The basic Commfides kit consists of a USB device and a PIN code you choose. Whenever you want to log in to any secure websites, choose the Commfides option, put in the USB stick in the computer, and type in your PIN code. And that’s all you need to log in!
This verifies your identity, and you get access to all the sensitive services that would otherwise require other security measurements to access.
Commfides is actually very easy to use, but the big drawback is that you need this physical USB stick. This means that you cannot use it to log into these services in your mobile phone, and if you’re out and about and forget the USB stick with Commfides on it at home.
Another important point to touch on is that Commfides is a subscription service, and you pay for it by 3 year increments. When you order it you pay for the first 3 years, and get a bill of 1,180 NOK. So it’s around 400 NOK per year, which is a lot of money to spend on a small USB stick like this. Especially when you consider in the factor that the alternative (BankID) is free of charge.
This high subscription cost is also likely the reason why Commfides is very rare compared to BankID. I have not really met any person who uses it (other than when researching for this article).
What to use Commfides for
Commfides can be used as a regular level 4 security measurement login in Norway. This means that you can access all the same things as you can access with BankID, including things like:
- Log into Digipost.
- Apply for a spot in kindergarten.
- Log in to UDI’s website (immigration service).
- Log in to NAV.
- Log in to Helsenorge (all public health related stuff)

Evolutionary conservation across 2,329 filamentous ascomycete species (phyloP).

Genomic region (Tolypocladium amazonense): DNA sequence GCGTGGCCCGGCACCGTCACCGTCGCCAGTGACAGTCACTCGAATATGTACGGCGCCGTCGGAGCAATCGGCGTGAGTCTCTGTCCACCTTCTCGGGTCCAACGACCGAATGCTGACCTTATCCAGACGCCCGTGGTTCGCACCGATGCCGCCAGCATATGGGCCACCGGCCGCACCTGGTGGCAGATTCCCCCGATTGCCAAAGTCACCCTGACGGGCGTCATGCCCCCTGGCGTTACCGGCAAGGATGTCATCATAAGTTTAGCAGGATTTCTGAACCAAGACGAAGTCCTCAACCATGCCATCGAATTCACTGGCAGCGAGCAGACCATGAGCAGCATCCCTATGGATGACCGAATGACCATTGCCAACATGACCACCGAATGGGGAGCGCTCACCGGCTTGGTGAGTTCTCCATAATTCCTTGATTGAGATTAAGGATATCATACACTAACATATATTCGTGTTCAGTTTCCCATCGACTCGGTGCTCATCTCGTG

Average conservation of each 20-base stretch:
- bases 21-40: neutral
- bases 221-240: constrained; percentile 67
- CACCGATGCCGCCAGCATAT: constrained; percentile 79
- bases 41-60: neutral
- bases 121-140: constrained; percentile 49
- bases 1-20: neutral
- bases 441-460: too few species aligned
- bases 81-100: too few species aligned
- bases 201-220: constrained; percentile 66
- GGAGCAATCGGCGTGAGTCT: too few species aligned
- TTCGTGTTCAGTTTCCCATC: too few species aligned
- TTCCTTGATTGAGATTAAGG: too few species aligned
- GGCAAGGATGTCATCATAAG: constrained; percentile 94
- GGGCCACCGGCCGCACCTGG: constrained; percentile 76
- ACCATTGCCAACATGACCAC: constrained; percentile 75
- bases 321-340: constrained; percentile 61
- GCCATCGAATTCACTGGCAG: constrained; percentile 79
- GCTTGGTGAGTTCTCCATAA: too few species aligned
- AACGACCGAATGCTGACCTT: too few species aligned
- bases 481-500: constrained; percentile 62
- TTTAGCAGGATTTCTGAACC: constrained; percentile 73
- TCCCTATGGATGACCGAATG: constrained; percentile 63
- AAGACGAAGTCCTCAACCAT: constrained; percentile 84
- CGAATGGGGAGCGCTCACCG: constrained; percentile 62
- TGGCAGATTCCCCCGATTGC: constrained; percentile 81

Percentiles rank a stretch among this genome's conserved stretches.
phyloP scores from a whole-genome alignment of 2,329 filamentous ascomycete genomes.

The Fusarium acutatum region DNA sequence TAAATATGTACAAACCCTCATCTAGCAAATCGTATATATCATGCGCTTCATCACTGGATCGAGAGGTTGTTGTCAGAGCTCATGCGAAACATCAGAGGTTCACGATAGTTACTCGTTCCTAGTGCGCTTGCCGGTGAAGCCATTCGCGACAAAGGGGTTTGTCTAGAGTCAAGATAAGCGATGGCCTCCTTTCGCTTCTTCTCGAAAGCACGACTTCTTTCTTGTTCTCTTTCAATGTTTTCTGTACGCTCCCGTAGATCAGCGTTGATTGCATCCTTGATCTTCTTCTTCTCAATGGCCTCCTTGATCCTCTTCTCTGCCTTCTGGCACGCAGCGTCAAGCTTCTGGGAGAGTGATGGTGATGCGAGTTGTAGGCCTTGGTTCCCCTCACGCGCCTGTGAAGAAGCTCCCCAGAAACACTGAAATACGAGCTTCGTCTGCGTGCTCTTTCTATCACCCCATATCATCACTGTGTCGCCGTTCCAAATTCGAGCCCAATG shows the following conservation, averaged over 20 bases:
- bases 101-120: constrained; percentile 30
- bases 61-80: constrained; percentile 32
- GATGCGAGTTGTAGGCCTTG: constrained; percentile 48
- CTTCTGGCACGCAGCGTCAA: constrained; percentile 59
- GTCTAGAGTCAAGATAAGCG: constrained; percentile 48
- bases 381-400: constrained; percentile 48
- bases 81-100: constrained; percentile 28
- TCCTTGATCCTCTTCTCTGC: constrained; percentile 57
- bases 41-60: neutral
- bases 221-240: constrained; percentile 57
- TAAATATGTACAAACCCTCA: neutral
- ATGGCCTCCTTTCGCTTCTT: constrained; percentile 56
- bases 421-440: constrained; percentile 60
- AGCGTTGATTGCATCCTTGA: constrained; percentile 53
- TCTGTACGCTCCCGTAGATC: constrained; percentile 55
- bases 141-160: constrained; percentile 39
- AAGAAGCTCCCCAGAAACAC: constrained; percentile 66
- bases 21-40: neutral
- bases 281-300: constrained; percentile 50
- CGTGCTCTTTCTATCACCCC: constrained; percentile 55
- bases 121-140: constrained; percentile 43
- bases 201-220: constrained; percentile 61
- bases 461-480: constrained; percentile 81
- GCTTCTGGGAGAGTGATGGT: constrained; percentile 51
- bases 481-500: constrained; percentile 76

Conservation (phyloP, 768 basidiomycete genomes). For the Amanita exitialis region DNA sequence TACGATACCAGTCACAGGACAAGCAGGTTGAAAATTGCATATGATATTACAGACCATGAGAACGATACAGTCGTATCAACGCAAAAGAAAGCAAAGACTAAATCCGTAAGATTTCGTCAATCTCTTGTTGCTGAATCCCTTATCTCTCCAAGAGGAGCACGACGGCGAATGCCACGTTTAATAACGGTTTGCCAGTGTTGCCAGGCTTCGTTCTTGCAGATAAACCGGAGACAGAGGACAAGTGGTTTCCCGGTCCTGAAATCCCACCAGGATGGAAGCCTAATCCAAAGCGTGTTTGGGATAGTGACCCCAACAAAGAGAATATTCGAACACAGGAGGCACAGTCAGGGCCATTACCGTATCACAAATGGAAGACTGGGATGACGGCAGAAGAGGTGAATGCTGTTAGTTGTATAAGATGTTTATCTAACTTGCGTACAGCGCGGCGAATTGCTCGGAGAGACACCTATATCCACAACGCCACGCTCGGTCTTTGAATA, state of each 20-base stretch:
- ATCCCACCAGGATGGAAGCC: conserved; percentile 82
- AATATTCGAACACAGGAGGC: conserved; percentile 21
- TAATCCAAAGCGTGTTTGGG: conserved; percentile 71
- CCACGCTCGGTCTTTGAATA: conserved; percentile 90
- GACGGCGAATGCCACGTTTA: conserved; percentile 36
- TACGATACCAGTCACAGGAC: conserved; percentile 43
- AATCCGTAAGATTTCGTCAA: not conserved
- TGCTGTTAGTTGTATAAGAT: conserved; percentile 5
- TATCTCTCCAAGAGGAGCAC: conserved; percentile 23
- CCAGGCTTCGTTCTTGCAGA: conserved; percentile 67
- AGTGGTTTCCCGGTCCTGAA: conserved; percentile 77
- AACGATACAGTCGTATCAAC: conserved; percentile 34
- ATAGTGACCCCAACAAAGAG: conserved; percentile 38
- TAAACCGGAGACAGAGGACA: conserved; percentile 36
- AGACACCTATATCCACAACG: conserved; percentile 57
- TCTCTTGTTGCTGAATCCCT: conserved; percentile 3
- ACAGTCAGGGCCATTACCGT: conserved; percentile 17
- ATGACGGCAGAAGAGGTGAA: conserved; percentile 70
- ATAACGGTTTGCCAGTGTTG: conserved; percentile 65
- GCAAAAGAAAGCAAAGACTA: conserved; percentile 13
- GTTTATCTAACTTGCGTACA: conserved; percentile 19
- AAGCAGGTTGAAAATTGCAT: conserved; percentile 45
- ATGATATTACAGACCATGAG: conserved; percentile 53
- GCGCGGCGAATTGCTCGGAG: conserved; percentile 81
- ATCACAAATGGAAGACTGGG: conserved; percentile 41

- Log in to Skatteetaten (the tax office).
- Sign documents digitally.
- Apply for higher education.
The only thing that you cannot do with Commfides (that you can with BankID) is to log into your bank interface, and sign money transfers. Some people find this reassuring, while others find it annoying that they need another tool for logging in to their bank.
The Commfides App (Commfides Mobil e-ID for person)
There is an official Commfides App called Commfides Mobil e-ID for person that you can use to log in. The problem is that they have virtually zero information about this app on their website, so I can’t really tell you much about this.
What I do know is that this cost 399 NOK per year to use, so it’s the same price as the physical Commfides USB stick, but paid yearly instead of every 3 years. From what I understand, you need to pay these 399 NOK in addition to the 1,180 NOK if you want both the physical USB stick and the app.
I do not even know if the Commfides mobile app is considered a level 4 security measurement (which is needed for most secure log ins). I’m currently waiting on a reply from Commfides on these questions, so the post will be updated once I learn more.
Nicklas is the owner and editor of The Norway Guide, and is responsible for most of the content on the website.
He lives in Skien, Norway with his wife and two children. Nicklas is specialized in Norwegian ecology (including Norway’s geology, wildlife and flora) from his degree in Ecology And Nature Management at University of South-Eastern Norway, but has a particular interest in tourism and content creation.
His biggest hobbies are fishkeeping, going on hikes with his dog, and rooting for the local football team.